<%@ Page Language="C#" AutoEventWireup="true" CodeFile="HelloWorld.aspx.cs" Inherits="views_Home_Index" %>
<!DOCTYPE html PUBLIC "-//W3C//DTD XHTML 1.0 Transitional//EN" "http://www.w3.org/TR/xhtml1/DTD/xhtml1-transitional.dtd">
<html xmlns="http://www.w3.org/1999/xhtml">
<head id="Head1" runat="server">
    <title>Hello World ASP.NET MVC Application</title>
    <form id="form1" runat="server">
         <h1>Hello, <%= ViewData["Name"] %></h1>

Configuring the routes on the Global.asax file
The routes map the URL to the proper action method defined within the Controller.

An action method called HiThere was created inside the HelloWorldController. This method is responsible for invoking the RenderView method that then will render the View (HelloWorld.aspx).

To the above described take effect it's necessary that the proper routing (mapping rules from URLs to action methods) be configured when the application starts.

Open the file Global.asax and change its content so that it looks like the following:

<%@ Application Language="C#" %>
<%@ Import Namespace="System.Web.Mvc" %>

<script RunAt="server">

  void Application_Start(object sender, EventArgs e)
    // Code that runs on application startup
    RouteTable.Routes.Add(new Route
      Url = "[controller]/[action]/[id]",

      Defaults = new { action = "HiThere", id = (string)null },

      RouteHandler = typeof(MvcRouteHandler)

    RouteTable.Routes.Add(new Route
      Url = "Default.aspx",

      Defaults = new { controller = "Home", action = "Index", id = (string)null },

      RouteHandler = typeof(MvcRouteHandler)

  void Application_End(object sender, EventArgs e)
    //  Code that runs on application shutdown

  void Application_Error(object sender, EventArgs e)
    // Code that runs when an unhandled error occurs

  void Session_Start(object sender, EventArgs e)
    // Code that runs when a new session is started

  void Session_End(object sender, EventArgs e)
    // Code that runs when a session ends.

    // Note: The Session_End event is raised only when the sessionstate mode

    // is set to InProc in the Web.config file. If session mode is set to StateServer

    // or SQLServer, the event is not raised.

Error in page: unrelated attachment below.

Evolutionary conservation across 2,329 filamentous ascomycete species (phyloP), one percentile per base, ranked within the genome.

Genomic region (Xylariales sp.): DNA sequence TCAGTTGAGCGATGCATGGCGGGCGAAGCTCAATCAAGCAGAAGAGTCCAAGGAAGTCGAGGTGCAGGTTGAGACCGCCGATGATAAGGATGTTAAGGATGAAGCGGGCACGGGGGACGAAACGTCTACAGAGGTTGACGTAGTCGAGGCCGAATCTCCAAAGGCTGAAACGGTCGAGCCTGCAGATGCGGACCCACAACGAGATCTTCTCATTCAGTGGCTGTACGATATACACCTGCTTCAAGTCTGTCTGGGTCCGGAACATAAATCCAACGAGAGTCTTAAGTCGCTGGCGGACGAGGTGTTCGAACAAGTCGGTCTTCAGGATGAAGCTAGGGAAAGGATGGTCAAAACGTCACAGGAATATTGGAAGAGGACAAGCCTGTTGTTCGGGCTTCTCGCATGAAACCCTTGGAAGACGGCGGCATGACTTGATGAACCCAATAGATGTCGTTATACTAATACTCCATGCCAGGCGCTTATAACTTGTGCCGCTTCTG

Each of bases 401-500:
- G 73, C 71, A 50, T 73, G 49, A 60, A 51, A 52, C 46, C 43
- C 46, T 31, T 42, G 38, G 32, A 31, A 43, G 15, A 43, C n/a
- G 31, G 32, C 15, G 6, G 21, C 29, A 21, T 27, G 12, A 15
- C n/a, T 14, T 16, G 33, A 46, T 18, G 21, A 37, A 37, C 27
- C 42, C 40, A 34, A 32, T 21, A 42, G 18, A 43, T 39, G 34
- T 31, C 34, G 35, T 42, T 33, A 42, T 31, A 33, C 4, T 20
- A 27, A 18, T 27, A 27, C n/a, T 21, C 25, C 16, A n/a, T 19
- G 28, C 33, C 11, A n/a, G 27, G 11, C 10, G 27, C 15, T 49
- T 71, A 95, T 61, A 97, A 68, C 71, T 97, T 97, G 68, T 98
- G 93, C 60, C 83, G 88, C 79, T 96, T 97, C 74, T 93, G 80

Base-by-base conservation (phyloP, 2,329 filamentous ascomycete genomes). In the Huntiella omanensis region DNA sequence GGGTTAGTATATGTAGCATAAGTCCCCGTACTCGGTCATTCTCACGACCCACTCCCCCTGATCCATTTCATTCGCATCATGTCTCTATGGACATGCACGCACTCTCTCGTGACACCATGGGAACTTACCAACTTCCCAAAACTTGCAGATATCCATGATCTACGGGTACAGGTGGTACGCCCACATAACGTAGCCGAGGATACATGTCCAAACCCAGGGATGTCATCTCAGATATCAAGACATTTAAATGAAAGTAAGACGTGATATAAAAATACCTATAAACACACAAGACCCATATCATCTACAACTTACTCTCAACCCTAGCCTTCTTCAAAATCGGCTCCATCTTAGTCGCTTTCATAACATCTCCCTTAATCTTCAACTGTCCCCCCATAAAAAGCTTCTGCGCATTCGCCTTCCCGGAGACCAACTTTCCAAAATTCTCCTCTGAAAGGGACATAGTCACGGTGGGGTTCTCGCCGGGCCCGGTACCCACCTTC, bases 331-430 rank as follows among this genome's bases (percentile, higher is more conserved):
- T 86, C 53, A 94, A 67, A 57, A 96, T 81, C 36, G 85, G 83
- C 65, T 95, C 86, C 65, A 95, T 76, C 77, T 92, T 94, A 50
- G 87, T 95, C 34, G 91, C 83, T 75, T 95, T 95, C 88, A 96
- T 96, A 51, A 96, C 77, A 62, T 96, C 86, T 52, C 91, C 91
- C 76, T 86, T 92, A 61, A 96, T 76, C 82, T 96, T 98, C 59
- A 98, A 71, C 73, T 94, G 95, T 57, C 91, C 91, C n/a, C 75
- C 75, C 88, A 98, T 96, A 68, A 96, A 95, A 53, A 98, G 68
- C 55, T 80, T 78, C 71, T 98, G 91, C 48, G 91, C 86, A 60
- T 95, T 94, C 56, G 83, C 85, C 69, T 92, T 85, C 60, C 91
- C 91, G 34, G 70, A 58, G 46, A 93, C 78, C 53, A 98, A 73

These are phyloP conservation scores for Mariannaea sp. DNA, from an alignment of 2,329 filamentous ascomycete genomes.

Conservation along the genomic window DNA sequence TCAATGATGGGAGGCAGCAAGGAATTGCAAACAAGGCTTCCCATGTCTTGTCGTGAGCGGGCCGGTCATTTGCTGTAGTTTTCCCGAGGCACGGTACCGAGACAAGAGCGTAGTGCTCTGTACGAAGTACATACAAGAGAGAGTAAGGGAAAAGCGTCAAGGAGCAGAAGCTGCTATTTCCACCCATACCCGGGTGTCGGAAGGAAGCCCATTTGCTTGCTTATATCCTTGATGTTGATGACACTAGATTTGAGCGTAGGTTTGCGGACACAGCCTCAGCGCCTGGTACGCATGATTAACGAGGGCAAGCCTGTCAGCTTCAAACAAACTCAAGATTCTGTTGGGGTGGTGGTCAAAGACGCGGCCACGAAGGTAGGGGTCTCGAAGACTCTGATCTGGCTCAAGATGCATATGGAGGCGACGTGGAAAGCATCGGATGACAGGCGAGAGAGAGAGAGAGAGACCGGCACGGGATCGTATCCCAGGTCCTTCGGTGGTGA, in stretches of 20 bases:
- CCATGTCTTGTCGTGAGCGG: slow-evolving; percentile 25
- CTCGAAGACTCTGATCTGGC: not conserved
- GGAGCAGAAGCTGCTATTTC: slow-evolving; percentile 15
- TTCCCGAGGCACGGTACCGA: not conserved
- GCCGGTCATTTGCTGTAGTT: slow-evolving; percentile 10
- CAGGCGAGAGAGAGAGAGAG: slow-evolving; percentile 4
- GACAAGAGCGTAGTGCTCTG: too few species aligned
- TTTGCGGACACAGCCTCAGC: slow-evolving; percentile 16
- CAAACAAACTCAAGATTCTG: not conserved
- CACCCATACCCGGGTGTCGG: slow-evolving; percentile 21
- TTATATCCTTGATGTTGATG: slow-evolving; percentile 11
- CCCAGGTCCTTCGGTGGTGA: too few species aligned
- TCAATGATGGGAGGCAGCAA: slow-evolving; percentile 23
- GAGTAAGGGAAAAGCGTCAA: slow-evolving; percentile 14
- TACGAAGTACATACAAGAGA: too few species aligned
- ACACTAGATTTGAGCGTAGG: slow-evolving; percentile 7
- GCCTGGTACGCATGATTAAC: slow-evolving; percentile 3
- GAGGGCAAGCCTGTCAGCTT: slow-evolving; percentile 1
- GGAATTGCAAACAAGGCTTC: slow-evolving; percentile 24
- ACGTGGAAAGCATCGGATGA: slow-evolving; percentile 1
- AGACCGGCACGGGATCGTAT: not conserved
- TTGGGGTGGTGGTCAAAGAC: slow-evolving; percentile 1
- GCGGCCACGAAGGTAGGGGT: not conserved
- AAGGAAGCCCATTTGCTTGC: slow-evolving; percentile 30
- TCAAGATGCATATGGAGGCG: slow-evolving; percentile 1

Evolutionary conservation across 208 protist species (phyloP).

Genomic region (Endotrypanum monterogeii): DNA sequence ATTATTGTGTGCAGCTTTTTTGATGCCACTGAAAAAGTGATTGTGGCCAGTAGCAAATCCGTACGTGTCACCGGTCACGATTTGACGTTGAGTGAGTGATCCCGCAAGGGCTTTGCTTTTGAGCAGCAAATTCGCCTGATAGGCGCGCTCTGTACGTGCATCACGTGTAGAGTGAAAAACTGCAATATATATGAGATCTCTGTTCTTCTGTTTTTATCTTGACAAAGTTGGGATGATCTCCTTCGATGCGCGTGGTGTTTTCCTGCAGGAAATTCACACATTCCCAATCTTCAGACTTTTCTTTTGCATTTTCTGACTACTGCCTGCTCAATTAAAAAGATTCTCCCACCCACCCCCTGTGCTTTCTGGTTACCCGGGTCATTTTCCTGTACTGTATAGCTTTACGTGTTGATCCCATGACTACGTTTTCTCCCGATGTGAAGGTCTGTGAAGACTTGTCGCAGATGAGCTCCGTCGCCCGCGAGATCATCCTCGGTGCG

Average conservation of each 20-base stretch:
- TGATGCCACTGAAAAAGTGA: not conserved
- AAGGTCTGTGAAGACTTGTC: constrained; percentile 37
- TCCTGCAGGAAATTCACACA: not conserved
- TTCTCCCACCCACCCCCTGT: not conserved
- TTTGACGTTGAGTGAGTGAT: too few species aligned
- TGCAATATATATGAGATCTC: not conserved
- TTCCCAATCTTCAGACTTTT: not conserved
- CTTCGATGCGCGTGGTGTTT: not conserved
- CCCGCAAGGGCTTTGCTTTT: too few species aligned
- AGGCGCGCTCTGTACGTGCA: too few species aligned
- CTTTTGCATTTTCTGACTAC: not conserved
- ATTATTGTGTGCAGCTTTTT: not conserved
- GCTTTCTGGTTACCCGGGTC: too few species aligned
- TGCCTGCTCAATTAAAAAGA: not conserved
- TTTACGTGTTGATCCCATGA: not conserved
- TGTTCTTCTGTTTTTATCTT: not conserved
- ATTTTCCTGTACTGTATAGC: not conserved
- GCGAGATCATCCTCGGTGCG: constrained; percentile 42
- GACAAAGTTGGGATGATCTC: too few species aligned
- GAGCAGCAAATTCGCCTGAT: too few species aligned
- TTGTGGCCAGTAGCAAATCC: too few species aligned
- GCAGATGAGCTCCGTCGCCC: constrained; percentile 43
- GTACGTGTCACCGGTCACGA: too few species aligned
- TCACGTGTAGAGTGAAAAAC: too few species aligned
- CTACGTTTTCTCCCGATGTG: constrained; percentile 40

The structure of the Web Site must be like the following in the end:


Starting the debugger
Now hit F5. The Web Site will appear in a new web browser window with the following URL: http://localhost:1717/HelloWorldMvcWebSite/

A message of Welcome will be displayed since the page Index.aspx is the Start Page.

Type the following address: http://localhost:1717/HelloWorldMvcWebSite/HelloWorld/

A "Hello,", message is shown. The HelloWorld Controller is being called according to the route table defined above. The default method is HiThere with its id parameter set to null. That's why the View (HelloWorld.aspx) is showing a "Hello, " message. Since an id isn't being passed the only message shown is "Hello, ".

Typing the following address: http://localhost:1717/HelloWorldMvcWebSite/HelloWorld/HiThere/Leniel

A "Hello, Leniel" message is shown. This time the URL conforms with the route that was defined inside the Global.asax file, that is:

Url = "[controller]/[action]/[id]"

These are the assignments done when the routing system detects a URL like the one above:

controller = HelloWord action = HiThere id = Leniel

Final notes
There is no doubt that the ASP.NET MVC Framework turns the life more clean and simple.

It's always good to work in an organized environment. Separating the code related to data base interaction (Model), business logic (Controller) and Presentation/UI (View) is perfect.

Not so long ago, the programming environment was a mess wit lots of event handlers mixed with data base interactions and UI code. It was really difficult to manage all that mess. But thanks God things are getting better as it should.

Another great advantage is how the URL routing is done. It translates/conforms well to the naming scheme adopted in a given project. No more unreadable URLs that are difficult to deal with. It lends to a better searchable web site. The website will play friendly with web search crawlers.

To get a handful of examples I advise you to check ScottGu's blog. http://weblogs.asp.net/scottgu/archive/tags/MVC/default.aspx http://weblogs.asp.net/scottgu/archive/2007/11/13/asp-net-mvc-framework-part-1.aspx

ASP.NET MVC : The Official Microsoft ASP.NET Site

ASP.NET MVC - Building Web Apps without Web Forms

you've been HAACKED

Visual Web Developer Web Site Project
You can get the Hello World MVC Web Site project at: http://leniel.googlepages.com/HelloWorldMvcWebSite.zip